3

Don't worry too much about increasing your efficiency. The important thing is is have an accurate measure of it. Your first mash showed an efficiency of 65%, so go with that until you've done more brews and narrowed it down. I don't know much about all grain kits, but they must make some assumption about efficiency and include the corresponding amount of ...


3

I neeeeever quite get all the little bits unstuck. Fortunately brewing is rather forgiving. Any little bits that still make it will just end up going along for the ride in the next batch. The wort is still being boiled, so any baddies hanging out in the few specks of grain aren't going to make it through. Dunk it in star-san just beforehand if you want ...


3

My process usually looks like this: Empty as much of the bag out into the trash as I can Rinse the bag under running water, getting off whatever bits I can from the outside Turn the bag inside-out Continue to rinse under running water, while mashing and rubbing the bag together in my hands I find that the last step does a pretty good job, and the rubbing ...


2

When I did partial-mash batches, I usually placed the bag of grain in a mesh strainer above my brew pot and poured my sparge water over the bag. It helps to find a strainer wide enough so that it's handles rest on the rim of your pot, otherwise you'll need a brave friend to hold it while you pour your sparge water.


2

After my first partial mash I just let my nylon bag sit in a bowl of hot water for about 15 minutes and then just rinsed the bag really well with the sprayer attachment on my faucet. All the color and bits of grain came right out. I think it also helped that I turned the bag inside out to clean it as most of what was stuck to the bag was on the inside.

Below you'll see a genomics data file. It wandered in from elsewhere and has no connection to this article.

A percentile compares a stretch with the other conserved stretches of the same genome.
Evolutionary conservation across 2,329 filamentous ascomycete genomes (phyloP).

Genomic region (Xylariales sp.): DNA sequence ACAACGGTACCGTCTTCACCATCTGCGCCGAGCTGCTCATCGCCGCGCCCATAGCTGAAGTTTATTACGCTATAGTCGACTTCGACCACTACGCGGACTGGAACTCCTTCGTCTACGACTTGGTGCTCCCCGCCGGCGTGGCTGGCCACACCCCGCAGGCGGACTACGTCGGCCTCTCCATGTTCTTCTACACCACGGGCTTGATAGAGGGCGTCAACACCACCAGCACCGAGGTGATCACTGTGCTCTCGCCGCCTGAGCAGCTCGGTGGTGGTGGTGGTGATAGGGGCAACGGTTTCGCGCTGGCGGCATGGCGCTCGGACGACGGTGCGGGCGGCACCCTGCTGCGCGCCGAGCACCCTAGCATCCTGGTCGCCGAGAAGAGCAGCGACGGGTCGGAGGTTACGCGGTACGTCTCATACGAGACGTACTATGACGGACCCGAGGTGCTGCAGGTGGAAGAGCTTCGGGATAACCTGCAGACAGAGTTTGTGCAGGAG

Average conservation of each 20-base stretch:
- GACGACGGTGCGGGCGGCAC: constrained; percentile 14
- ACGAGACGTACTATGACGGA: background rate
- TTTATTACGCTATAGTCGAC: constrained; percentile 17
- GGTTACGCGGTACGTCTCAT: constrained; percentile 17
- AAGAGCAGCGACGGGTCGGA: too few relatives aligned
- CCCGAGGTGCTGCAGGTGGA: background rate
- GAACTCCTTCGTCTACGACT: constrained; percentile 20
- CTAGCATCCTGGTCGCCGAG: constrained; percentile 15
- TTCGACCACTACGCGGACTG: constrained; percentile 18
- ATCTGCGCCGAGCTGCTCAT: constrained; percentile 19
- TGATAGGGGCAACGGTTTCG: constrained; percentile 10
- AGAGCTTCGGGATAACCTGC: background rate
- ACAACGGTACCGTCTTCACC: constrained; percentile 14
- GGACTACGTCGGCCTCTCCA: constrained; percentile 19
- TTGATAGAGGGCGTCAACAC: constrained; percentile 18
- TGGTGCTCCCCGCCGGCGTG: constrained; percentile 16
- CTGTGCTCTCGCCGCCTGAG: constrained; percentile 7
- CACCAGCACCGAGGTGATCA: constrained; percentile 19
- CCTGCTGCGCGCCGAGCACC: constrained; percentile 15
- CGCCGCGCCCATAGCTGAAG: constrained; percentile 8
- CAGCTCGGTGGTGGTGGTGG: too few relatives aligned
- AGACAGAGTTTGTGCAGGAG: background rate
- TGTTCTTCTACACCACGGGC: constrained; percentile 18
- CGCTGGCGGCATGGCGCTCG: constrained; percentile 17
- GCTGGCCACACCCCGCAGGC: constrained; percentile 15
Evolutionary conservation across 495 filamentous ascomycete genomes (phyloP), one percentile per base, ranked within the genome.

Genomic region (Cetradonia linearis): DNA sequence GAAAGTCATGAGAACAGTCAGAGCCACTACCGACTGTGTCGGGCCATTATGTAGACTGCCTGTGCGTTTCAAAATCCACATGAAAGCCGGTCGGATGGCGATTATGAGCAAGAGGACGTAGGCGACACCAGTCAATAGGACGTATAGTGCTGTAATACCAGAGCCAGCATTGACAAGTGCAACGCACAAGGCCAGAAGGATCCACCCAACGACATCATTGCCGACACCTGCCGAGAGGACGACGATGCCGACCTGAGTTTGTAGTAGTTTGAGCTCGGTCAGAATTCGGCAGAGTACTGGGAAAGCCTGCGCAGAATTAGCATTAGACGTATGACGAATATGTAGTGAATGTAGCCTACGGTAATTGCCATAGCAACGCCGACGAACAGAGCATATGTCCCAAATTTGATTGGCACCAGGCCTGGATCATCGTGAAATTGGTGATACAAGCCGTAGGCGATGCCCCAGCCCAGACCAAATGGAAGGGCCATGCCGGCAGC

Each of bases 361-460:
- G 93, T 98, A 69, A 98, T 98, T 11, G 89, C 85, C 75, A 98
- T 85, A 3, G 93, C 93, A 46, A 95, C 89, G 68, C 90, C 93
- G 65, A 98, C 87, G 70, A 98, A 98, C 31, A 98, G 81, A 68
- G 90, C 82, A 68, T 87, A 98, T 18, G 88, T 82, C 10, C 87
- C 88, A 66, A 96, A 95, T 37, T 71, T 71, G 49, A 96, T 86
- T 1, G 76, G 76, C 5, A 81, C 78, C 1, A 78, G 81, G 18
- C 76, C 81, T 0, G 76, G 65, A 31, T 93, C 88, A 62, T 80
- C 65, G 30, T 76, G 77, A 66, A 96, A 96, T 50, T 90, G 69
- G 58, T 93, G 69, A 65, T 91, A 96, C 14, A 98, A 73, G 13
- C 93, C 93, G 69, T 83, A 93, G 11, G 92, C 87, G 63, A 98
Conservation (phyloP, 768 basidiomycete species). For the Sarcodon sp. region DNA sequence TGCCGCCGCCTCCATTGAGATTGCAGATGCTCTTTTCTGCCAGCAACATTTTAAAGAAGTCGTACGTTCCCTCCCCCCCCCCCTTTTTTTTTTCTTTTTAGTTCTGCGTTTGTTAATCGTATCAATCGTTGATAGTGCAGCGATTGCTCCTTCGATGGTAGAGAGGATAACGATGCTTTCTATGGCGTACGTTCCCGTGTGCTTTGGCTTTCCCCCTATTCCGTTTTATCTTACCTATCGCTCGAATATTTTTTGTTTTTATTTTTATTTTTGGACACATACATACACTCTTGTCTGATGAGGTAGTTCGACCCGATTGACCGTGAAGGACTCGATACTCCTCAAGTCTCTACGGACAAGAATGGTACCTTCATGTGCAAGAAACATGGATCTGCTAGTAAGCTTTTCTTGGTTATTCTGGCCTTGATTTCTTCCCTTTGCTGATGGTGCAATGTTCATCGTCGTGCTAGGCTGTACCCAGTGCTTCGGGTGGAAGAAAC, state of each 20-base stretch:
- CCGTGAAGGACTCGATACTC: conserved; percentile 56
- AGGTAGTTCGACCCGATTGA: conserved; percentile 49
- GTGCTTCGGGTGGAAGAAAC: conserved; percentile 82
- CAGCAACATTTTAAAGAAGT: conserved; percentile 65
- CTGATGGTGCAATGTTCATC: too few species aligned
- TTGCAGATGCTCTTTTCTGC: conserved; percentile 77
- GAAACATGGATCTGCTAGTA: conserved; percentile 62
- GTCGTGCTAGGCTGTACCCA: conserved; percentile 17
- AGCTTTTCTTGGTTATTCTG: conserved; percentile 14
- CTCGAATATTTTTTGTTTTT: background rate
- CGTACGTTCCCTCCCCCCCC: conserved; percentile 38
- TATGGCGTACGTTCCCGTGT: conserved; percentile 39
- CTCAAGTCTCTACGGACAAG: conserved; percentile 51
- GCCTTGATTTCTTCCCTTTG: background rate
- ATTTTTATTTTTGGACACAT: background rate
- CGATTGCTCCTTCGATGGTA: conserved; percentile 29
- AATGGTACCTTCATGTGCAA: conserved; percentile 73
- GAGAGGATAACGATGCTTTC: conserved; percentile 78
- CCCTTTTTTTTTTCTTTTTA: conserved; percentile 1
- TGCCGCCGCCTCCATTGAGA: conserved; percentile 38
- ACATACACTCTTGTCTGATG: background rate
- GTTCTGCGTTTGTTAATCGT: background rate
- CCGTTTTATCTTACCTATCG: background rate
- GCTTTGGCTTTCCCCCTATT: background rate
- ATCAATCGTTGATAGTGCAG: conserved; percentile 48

2

Most beer is made from a base malt plus specialty grains. In your case, you're using LME as your base malt instead of whole grains, but the result is largely the same as an all-grain brew. The base malt provides the bulk of the sugar that the yeast eats and the additional malt and grains give it flavor and character. Selecting different malts and grains to ...


2

With two pounds of base malt, and one pound of maize, you can certainly get away with 30 minutes and expect full conversion. Thats been the case in my experience, especially at 154F temps. The warmer the mash the faster things progress. And most flaked maize is pre-gelatinized, BTW.


2

Extract twang is not an extract issue at all. It is a fermentation issue derived from poor yeast health, under pitching, temperature fluctuations or any other phenomena that stresses yeast out. If the beer was only in primary for one week with poorly fermenting yeast that could be the source of your problem. Next time go with two weeks primary as a ...


2

Denaturing any enzymes takes some time...at least 20 min. If you don't go over 162, you should be OK in terms of having enough beta left. The majority of the conversion will be done in the first half hour or so, but as long as you're still in the 145+ range, long chain dextrins will continue to be broken down into shorter ones. It's based on the entire ...


1